While the USA has experienced heat records, droughts, unprecedented hurricanes like Sandy in this years environmentalist Bill McKibben is predicting further damage due to the escalating climate change until the end of this century. The question would only be how big the damage will be. In a widely distributed article for the magazine Rolling Stone McKibben researched that the fossil fuel industry has 2800 giga tons of carbon in form of oil, gas and coal in its books and plans to burn them. This would mean the end of the planet as we know it, says Bill McKibben. The global grassroots climate movement 350.org has launched a campaign fordivestment from the fossil fuel industry to stop the climat havoc.
Bill McKibben: Environmental Journalist and Activist, Founder of the grassroots global warming movement 350.org, Author of "The End of Nature", Middlebury, USA
Fabian Scheidler: Welcome to Kontext TV. This summer the Midwest in the US experienced the heaviest droughts since the 70ies. The crop failure let to a global increase of food prices. The wildfires in Oklahoma and the hurricanes at the East coast set new records. 2012 will be the warmest year in the United States on record.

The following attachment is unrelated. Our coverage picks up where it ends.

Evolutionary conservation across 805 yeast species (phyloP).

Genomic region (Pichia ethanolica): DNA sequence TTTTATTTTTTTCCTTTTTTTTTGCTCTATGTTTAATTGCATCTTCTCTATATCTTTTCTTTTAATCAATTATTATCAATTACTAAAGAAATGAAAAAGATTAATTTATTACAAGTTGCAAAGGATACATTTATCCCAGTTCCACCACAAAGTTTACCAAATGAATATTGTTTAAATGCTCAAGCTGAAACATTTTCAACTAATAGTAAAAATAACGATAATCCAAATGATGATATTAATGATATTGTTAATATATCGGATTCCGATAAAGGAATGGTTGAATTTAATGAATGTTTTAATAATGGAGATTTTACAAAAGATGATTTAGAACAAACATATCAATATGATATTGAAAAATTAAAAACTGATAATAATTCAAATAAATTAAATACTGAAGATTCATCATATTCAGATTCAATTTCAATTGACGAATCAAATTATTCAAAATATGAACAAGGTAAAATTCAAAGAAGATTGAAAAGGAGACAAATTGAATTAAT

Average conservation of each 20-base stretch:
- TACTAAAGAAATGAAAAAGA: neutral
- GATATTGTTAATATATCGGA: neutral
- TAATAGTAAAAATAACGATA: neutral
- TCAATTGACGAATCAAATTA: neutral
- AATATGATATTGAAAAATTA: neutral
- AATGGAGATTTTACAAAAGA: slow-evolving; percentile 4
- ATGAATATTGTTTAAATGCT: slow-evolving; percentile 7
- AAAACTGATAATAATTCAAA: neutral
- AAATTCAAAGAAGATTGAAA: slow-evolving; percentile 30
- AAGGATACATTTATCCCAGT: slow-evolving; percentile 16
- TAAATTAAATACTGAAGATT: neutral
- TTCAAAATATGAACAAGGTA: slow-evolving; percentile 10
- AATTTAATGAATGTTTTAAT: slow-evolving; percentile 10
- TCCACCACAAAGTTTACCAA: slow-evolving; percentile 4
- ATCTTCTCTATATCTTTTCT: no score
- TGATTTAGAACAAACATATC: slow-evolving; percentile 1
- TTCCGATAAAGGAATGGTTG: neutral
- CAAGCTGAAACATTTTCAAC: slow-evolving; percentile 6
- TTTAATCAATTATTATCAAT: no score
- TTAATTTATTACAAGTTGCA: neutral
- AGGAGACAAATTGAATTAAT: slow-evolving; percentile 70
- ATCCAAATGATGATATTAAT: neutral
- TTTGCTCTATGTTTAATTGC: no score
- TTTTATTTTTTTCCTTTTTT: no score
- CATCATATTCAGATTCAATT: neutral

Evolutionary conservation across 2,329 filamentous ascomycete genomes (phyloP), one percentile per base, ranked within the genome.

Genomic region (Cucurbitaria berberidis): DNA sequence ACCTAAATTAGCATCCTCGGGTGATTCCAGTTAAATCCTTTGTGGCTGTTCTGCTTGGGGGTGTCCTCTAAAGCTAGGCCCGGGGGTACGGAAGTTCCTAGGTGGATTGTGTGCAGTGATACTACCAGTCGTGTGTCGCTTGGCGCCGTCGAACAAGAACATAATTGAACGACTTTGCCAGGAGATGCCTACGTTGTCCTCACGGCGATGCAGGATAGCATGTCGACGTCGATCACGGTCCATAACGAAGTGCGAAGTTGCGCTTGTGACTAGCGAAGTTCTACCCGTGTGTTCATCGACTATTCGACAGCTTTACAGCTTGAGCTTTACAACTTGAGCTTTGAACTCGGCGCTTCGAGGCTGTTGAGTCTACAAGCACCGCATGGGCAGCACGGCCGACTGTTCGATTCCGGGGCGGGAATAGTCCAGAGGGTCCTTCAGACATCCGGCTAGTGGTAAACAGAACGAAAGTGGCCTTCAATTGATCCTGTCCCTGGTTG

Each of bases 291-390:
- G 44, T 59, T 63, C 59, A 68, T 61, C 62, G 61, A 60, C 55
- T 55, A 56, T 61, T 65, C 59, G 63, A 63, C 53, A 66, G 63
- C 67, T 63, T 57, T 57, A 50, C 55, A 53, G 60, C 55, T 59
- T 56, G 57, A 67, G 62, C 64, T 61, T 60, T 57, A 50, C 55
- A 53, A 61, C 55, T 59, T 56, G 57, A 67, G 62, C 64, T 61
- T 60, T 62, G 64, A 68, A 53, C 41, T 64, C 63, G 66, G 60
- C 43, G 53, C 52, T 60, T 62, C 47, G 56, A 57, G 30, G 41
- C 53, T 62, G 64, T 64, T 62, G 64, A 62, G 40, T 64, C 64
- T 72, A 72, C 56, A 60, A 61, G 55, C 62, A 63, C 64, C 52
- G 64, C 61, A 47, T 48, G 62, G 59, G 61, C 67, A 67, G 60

David Goessmann: Dozens of Americans died during the heat wave. In spite of the alarming situation the word climate change or climate didn’t occur once in the TV debates between Obama and Romney during the campaigns. The presidential candidates rather outbid the other on who is going extract more fossil fuels out of the American soil in the future.
Fabian Scheidler: Our guest is the renowned American author and environmental activist Bill McKibben. His book “The End of Nature” published in 1989 is regarded as the first book on climate change for a broader audience. McKibben gained global popularity as founder of the international climate change movement 350.org. Time Magazine called McKibben once the “best green journalist of the planet”. Kontext TV met Bill McKibben in his office at the Middlebury College in Vermont in August.
David Goessmann: Bill McKibben, I want to start off with the weather today or in recent months. What do the wildfires in Colorado or the hurricane Debbie we've seen, also the draughts in the mid-west. What do they tell us about the state of climate change or global warming we're in right now?